Pakistan was stung Tuesday by the U.S. State Department's announcement of a $10 million reward for the capture or conviction of the founder of a Pakistani militant group that allegedly carried out the November 2008 terrorist attacks on Mumbai, India's largest city.
The size of the bounty for Hafiz Mohammad Saeed, founder of the Lashkar-e-Taiba organization, is on par with what the United States is offering for Mullah Mohammad Omar, the leader of Afghanistan's Taliban. U.S. officials also announced a $2 million reward for information leading to the location of Hafiz Abdul Rahman Makki, Saeed's deputy and brother-in-law.
To their consternation, Pakistani officials didn't learn of the U.S. decision until newspaper websites in India, Pakistan's archenemy, reported it early Tuesday. That prompted analysts in Islamabad to conclude that it was a pressure tactic by the United States aimed at forcing Pakistan to reopen NATO supply routes to Afghanistan that were suspended last fall after a friendly-fire incident in which U.S. forces killed two dozen Pakistani soldiers.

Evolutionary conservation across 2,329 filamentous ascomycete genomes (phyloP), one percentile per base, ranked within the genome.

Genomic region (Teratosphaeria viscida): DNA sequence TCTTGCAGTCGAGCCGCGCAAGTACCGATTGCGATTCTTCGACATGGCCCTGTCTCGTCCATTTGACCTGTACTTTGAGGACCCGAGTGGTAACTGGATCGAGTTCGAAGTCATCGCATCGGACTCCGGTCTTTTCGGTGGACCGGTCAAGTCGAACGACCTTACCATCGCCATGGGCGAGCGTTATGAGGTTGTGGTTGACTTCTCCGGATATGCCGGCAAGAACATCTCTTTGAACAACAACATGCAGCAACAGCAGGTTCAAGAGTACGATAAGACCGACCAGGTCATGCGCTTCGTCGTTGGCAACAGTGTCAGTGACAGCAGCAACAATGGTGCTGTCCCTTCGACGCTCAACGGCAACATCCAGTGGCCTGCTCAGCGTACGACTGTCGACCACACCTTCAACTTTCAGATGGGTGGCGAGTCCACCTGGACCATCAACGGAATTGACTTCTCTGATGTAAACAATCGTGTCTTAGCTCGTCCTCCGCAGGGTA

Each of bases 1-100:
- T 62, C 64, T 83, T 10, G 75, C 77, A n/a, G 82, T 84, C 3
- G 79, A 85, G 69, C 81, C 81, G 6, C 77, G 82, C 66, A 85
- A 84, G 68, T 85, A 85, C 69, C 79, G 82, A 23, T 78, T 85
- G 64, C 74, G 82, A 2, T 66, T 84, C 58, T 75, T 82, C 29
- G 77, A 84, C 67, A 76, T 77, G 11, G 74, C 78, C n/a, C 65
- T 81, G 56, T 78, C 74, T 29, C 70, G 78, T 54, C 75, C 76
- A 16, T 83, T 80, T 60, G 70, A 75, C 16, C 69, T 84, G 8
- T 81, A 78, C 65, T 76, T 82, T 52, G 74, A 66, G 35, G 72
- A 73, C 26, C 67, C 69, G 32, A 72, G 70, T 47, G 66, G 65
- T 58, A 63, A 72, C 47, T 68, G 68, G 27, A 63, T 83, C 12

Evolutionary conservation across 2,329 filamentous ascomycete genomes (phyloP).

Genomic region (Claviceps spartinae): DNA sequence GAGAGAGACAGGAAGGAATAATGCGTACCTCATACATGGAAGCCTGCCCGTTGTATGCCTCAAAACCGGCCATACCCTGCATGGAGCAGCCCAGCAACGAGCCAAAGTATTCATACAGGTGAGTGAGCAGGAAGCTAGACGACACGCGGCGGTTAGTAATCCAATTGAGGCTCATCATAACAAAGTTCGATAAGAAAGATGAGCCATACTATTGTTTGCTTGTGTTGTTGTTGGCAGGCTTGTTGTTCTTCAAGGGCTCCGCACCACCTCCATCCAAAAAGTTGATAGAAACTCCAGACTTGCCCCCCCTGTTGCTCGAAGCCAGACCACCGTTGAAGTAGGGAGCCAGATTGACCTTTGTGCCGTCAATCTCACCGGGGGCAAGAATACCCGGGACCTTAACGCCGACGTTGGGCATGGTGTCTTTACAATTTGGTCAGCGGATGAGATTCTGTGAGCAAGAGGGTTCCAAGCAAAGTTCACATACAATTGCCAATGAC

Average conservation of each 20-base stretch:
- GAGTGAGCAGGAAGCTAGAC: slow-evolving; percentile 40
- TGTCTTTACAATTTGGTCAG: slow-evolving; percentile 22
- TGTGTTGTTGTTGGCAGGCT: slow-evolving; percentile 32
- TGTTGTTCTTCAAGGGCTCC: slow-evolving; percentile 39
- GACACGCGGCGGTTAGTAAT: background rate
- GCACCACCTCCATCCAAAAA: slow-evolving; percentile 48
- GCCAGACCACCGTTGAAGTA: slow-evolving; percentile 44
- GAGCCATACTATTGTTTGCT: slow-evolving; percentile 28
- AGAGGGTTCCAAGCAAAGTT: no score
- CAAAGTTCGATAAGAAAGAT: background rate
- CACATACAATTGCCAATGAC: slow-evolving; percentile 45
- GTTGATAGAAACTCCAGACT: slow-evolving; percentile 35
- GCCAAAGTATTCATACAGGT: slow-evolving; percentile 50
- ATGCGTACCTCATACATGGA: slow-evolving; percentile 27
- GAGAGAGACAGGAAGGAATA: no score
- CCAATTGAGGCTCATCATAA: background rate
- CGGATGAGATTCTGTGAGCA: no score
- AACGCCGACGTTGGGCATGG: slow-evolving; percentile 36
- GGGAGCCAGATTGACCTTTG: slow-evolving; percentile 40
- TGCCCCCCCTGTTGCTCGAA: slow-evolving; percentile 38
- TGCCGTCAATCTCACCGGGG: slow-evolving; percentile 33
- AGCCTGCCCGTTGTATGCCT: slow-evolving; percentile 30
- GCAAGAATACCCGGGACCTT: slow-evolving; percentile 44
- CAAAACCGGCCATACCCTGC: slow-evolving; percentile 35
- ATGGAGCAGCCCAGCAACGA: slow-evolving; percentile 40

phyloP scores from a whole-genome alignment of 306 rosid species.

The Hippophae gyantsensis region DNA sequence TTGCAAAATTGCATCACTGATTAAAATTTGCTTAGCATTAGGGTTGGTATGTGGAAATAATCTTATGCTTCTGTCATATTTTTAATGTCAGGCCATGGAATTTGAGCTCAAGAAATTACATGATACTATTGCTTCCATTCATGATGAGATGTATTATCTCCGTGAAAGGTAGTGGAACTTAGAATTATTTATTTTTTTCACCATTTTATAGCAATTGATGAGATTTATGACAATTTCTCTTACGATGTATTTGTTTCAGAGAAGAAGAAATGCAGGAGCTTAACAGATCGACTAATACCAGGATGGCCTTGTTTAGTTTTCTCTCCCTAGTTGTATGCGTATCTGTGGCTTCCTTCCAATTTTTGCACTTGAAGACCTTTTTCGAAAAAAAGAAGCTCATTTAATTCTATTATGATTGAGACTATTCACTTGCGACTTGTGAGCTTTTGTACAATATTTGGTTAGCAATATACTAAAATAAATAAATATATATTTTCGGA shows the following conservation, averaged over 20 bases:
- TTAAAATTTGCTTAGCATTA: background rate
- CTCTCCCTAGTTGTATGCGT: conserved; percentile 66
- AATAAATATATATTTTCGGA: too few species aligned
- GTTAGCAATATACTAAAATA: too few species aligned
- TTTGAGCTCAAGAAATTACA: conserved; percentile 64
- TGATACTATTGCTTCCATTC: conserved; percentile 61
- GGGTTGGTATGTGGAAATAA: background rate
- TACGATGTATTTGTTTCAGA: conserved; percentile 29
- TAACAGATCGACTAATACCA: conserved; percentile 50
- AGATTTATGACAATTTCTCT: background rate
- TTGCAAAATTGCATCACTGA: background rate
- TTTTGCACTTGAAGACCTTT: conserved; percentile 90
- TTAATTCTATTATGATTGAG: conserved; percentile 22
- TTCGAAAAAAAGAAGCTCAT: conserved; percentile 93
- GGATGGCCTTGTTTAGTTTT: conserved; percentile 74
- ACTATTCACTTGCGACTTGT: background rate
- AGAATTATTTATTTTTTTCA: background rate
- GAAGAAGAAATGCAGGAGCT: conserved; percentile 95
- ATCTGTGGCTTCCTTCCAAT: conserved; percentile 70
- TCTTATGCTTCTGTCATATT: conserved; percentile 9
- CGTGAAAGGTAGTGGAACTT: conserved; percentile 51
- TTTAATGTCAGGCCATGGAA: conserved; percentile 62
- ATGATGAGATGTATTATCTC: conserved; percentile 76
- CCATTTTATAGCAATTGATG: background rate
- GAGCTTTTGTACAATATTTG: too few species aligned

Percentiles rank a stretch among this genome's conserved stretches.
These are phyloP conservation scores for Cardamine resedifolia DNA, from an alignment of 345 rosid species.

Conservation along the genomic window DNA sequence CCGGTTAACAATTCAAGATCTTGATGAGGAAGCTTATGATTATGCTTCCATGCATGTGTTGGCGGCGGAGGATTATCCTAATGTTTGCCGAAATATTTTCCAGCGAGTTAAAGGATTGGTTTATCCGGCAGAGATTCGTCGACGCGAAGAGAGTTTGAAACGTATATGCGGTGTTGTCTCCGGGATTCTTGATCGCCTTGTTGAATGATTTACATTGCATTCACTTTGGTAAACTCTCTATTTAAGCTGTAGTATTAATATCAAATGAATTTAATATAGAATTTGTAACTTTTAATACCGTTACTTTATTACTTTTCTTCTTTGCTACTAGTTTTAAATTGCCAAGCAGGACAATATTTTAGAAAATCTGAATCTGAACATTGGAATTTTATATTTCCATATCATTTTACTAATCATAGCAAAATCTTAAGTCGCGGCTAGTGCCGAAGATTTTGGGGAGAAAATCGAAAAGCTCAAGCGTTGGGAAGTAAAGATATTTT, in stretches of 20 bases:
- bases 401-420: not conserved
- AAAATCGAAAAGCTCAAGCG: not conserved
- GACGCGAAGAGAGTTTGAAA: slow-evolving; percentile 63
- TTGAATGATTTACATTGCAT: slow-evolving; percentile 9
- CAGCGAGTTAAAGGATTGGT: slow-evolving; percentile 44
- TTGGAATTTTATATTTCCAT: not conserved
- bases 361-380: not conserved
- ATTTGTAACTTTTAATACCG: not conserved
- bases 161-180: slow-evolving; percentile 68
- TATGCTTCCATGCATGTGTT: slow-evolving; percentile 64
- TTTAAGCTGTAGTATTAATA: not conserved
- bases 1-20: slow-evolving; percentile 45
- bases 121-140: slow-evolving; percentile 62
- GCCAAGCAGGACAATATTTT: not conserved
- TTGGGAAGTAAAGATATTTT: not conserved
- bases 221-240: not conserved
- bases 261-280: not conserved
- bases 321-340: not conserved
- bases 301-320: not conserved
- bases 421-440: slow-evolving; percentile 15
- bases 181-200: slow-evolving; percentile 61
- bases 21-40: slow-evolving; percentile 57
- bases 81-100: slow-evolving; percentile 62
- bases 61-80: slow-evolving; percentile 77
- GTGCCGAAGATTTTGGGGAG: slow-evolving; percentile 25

"The U.S. has upped the ante. It's as if they're saying: You blocked the NATO supplies, so we've done this," said Imtiaz Gul, the director of the Center for Research and Security Studies, an independent research center in Pakistan. "It's a very strong message."
Pakistan has previously said it can't act against Saeed because the country's fiercely independent judiciary has cleared him of involvement in the Mumbai attacks. Saeed currently faces no criminal charges in Pakistan, and in recent months he has often appeared in public, denouncing the United States and calling for Islamabad to end counterterrorism cooperation with Washington.
The State Department said in a news release that "Saeed and his organization continue to spread ideology advocating terrorism, as well as virulent rhetoric condemning the U.S., India, Israel and other perceived enemies."
In Washington, spokeswoman Victoria Nuland said the decision to name Saeed had been in the works for months and wasn't related to NATO supplies but rather was because he had helped plan the four-day assault on Mumbai.